By Jean Sutherland

     Early Sterilization Program is now being practiced in Mexico. The shelter has been fortunate in finding a vet in Guadalajara that supports early sterilization. Let’s look at the facts.
     Early neutering, prior to 5-7 months of age, has slowly developed over the past years to help alleviate the pet over-population problem. Eliminating undesirable behavior is the most common reason for neutering male animals. Male specific activities such as urine marking, mounting and inter-male aggression are markedly reduced or eliminated in 50-60% of dogs as a result of neutering. Behavior patterns common in both males and females, such as watchdog barking, playfulness and attention seeking are not affected by neutering. No basic personality or behavioral changes occur as a result of neutering ... except the less desirable male habits which may be eliminated or at least reduced. Male dogs and cats that are neutered before puberty usually will not develop undesirable behavior.
     At an animal shelter in Medford, Oregon, over 8000 puppies and kittens neutered at 8-12 weeks have shown no undesirable effects. Questions regarding the appropriate age to perform gonadectomy and the safety of anesthetizing young puppies have been addressed and published. One study comparing the effects of neutering puppies at seven weeks to those neutered at seven months, found that neutering at either age produced similar effects on physical, skeletal and behavioral development. Neutering did not affect food intake or weight gain. Neutering did not result in inactivity or lethargy, in fact, all neutered dogs were assessed by their caretakers to be more active than their sexually intact counterpart. They also found that prepuberal gonadectomy does not stunt growth; indeed, it contributes to growth enhancement.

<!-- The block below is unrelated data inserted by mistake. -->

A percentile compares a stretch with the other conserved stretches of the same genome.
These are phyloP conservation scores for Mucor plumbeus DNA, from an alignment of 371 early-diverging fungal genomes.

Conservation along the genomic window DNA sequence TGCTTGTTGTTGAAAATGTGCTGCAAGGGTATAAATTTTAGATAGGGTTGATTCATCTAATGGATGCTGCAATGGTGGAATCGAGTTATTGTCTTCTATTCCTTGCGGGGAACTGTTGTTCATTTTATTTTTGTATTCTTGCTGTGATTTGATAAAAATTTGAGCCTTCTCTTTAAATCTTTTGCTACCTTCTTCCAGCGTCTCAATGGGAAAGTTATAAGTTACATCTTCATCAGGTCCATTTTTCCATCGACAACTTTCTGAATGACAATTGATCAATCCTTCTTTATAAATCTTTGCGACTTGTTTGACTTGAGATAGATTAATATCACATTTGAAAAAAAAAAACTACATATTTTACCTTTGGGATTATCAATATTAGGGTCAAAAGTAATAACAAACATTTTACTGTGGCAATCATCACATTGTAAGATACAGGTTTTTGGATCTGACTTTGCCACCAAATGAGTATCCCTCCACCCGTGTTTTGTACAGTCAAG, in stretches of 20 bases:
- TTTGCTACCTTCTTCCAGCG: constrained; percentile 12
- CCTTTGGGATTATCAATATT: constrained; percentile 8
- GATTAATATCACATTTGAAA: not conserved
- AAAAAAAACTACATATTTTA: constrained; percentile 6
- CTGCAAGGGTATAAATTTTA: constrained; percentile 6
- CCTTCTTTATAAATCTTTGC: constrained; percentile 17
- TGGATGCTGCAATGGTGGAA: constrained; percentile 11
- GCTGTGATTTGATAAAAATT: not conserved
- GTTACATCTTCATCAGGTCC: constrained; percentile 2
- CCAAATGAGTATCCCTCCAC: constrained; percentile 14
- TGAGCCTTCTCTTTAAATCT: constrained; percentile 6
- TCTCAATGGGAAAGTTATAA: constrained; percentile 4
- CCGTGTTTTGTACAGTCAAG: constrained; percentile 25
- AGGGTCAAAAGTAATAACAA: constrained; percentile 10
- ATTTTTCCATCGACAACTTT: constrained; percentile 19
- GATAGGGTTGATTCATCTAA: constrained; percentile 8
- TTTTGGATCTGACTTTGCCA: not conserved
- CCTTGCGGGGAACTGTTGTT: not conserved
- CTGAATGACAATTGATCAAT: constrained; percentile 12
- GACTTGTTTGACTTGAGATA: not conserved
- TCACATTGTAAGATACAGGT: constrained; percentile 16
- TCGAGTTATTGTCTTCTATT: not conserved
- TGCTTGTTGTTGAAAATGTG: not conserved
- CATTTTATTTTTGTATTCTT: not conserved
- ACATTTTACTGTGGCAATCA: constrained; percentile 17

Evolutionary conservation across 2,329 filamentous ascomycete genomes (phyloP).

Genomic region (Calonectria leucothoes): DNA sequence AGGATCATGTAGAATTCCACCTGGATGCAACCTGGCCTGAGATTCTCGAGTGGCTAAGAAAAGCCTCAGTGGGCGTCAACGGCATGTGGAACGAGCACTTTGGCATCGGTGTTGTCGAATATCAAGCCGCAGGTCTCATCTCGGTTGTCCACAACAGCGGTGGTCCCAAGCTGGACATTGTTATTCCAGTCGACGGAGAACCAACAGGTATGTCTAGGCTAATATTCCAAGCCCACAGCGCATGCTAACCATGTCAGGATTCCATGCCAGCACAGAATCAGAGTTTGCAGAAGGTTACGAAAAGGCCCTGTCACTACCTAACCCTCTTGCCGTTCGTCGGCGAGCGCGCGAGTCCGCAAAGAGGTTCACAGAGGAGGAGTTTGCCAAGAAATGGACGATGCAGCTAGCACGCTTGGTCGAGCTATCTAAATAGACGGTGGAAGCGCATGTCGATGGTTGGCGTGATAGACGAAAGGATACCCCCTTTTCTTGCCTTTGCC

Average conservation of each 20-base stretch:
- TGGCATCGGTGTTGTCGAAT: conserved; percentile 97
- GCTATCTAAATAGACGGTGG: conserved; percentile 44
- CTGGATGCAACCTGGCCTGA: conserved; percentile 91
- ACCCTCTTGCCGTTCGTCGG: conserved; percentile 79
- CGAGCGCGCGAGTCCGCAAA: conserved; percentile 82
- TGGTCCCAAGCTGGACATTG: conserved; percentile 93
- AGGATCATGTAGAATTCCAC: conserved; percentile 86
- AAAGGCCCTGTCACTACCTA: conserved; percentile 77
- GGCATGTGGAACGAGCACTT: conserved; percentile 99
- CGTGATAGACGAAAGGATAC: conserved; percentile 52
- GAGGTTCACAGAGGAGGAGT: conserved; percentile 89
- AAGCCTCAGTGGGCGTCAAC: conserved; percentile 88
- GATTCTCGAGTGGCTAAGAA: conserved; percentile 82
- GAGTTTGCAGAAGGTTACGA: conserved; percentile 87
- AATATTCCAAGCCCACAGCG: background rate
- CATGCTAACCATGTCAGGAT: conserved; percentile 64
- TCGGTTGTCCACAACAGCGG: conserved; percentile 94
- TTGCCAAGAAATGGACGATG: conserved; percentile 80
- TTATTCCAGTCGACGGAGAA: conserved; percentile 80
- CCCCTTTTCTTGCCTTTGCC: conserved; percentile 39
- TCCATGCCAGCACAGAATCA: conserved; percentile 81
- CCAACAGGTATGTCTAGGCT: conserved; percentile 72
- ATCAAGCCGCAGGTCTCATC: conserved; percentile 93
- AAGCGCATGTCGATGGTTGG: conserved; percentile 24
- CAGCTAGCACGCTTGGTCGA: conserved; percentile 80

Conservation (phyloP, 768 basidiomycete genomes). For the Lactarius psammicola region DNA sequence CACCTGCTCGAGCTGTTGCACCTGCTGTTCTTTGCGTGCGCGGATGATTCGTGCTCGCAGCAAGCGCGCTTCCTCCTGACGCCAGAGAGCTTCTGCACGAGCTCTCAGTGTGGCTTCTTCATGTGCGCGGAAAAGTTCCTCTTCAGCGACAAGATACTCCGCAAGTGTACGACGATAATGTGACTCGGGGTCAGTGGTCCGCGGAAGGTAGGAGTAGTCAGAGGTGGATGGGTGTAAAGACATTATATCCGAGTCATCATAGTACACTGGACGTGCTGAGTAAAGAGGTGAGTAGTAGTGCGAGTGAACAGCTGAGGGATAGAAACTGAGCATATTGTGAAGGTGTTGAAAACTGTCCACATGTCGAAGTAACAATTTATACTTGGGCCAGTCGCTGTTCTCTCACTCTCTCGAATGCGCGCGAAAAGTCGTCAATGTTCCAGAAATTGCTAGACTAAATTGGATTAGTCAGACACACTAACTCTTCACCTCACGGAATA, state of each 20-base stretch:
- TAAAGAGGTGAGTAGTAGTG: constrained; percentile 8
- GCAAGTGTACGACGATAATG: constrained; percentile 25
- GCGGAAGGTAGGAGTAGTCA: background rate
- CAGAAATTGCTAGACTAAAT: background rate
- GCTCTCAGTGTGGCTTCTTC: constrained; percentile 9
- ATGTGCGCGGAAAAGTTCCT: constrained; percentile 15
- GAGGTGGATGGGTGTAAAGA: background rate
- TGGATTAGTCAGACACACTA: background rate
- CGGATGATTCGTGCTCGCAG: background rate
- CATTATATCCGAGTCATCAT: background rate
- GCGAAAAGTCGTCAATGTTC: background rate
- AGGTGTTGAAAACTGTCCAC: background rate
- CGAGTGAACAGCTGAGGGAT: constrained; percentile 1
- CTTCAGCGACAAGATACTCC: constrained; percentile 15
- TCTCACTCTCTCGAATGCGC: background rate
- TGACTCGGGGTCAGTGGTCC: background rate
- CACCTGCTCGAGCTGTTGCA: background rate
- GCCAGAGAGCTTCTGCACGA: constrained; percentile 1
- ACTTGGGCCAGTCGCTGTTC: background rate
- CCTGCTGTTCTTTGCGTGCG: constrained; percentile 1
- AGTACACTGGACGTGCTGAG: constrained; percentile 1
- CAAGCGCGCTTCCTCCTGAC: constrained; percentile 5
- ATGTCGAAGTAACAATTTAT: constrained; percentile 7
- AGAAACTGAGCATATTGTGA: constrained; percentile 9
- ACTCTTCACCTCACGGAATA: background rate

At the shelter we rarely can take advantage of spaying an 8-week-old puppy or kitten. Most come to us with weakened immune systems and are just not strong enough to survive the surgery. As we work to build them up to healthy pets we look forward to getting them spayed or neutered. Our vet in Guadalajara charges 150 pesos to spay a puppy. If you can afford to help spay or neuter a young animal please call me at 766-2695 after 7 p.m. or email me at the address above, or Jill at 765-4551. We would be glad to pick up a donation. Please put it in an envelope and mark Cat or Dog on it and we will spay the animal of your choice. You can also drop off an envelope to Anita at the Tiangis (market) on Wednesday or at the shelter in San Juan Cosala.
     Can you spare $15 US to help keep our area free of unwanted pets? Donations can also be made online: